No, I'd say you need to try again with your density function. The density-intercept of -3r is not the required 15. I think you have the right slope, though. If the density is f(r) = -3r + b, find b. Plug that into your integral.
Problem: A disk of radius 5 cm has density 15 gm/cm62 at its center, density 0 at its edge. Assume its density is a linear function of the distance from the center.
Set up the integral to find the total mass of the disk.
My Attempt So Far:
I understand how to set up the integral itself in polar coordinates just fine.
The integral I set up is as follows:
The part I'm actually having trouble with is determining what the function I'm integrating is!
In the problem, it says that the density of this disk is 15gm/cm^2 at the center, and 0gm/cm^2 at the edge. It says that the function is a linear function of the distance from the center.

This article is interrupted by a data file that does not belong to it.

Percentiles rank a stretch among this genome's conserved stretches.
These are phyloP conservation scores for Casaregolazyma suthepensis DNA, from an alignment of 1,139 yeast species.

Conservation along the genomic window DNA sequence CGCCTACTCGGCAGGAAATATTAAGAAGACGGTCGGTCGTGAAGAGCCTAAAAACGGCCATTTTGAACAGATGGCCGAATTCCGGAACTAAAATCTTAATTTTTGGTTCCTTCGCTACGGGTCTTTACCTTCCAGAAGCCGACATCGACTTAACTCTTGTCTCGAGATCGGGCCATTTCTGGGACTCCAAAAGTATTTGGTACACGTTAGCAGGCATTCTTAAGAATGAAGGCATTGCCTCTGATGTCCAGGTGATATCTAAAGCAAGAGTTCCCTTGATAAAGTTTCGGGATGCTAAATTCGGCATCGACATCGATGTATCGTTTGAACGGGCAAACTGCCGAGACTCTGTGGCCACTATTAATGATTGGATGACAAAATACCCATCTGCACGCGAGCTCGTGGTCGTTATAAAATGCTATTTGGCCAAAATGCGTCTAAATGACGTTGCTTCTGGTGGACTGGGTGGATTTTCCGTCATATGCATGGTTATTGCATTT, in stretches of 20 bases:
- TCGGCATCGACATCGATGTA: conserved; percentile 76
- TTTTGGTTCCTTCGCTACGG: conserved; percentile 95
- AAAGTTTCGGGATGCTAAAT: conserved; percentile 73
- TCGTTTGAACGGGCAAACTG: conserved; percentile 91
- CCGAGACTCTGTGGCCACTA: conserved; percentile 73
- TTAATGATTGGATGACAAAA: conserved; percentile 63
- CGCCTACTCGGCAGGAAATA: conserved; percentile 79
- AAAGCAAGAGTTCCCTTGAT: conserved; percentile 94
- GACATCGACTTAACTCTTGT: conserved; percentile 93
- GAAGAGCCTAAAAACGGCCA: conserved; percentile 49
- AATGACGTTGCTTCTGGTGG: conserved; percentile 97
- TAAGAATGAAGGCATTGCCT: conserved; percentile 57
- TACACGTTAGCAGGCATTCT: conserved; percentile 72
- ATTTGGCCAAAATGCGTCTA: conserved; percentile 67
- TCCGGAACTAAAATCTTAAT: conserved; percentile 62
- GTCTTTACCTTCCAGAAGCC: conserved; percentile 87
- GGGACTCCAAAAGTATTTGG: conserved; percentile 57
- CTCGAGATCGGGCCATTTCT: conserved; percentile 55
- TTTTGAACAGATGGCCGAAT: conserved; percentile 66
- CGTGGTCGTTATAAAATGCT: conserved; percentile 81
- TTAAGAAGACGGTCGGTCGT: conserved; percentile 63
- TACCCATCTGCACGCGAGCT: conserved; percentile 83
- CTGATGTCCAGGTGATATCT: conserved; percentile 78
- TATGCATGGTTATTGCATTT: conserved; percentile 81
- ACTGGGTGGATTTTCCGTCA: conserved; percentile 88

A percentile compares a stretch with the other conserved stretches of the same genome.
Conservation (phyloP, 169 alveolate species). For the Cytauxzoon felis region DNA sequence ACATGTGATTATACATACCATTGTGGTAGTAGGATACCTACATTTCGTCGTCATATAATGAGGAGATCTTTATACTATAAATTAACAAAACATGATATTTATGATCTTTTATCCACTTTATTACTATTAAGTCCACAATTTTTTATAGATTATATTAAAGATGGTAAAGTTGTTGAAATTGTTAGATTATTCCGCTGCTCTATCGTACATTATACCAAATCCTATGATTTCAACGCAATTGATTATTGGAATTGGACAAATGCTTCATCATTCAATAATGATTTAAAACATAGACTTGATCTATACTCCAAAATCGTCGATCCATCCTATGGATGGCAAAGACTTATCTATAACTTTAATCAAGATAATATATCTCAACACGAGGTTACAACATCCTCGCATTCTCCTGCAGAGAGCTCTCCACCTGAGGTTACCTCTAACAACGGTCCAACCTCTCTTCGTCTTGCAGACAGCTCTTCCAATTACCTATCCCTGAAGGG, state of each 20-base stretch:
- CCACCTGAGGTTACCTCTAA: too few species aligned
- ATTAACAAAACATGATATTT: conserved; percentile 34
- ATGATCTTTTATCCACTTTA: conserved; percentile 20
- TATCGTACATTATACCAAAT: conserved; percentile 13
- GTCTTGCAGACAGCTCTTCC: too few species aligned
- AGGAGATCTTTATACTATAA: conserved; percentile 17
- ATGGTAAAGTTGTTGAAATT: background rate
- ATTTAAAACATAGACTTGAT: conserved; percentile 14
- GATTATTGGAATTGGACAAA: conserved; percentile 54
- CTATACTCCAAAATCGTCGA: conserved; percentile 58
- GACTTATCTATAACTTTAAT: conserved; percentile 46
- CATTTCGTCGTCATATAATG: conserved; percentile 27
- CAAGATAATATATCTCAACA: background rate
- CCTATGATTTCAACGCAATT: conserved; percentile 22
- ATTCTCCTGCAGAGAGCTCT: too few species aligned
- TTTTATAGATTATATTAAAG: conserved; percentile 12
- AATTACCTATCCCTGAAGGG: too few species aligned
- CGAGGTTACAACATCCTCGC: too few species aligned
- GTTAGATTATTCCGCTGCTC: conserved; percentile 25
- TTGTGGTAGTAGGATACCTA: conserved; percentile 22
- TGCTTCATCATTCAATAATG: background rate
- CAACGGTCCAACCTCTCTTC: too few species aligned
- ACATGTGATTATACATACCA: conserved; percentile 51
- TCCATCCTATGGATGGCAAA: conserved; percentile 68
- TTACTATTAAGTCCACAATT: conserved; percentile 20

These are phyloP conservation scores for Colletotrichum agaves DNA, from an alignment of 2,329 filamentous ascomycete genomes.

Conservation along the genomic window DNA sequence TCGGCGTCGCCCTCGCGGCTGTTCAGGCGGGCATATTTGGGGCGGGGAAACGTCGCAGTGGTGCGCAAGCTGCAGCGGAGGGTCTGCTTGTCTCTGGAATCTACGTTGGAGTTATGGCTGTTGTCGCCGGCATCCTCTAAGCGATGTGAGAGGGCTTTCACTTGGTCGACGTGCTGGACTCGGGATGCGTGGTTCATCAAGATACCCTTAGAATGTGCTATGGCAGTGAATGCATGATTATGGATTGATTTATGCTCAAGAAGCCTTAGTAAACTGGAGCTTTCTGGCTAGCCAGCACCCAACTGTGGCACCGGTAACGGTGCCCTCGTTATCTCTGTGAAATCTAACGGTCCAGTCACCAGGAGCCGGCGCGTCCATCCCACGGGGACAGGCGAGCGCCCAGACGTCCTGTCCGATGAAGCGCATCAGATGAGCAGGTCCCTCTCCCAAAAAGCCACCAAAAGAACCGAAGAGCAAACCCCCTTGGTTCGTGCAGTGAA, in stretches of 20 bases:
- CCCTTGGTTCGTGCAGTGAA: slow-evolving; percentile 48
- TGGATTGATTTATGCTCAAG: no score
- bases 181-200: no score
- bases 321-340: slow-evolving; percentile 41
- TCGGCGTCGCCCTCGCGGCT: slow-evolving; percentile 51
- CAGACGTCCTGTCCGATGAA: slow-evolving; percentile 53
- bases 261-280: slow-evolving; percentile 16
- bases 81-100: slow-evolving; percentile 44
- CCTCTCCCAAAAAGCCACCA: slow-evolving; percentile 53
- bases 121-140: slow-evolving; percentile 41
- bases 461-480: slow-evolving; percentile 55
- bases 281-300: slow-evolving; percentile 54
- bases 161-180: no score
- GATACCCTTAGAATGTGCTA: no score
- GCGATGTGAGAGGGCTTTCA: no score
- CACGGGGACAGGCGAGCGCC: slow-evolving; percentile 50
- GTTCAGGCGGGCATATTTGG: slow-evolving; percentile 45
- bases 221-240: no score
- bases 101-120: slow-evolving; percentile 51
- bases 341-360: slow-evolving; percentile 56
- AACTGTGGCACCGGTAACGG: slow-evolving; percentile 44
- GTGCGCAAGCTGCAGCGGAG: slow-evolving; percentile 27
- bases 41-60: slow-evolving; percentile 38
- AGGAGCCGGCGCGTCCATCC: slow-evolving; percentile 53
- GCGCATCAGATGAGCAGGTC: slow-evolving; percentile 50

This is what I drew based on that, with z sort of representing the density.
This graph is in the xy plane (I forgot to label it). I'm not really sure where to go from here, or if this is the right way to look at it. How do I get an equation representing the change in density of the disk?
I'm still playing with this and I've set up the following idea:
I know that when r = 0, density = 15, and when r = 5, density= 0, which gives me two points (0,15) and (5,0). If I make these into a linear function, I get -3r. Is that anywhere close to right?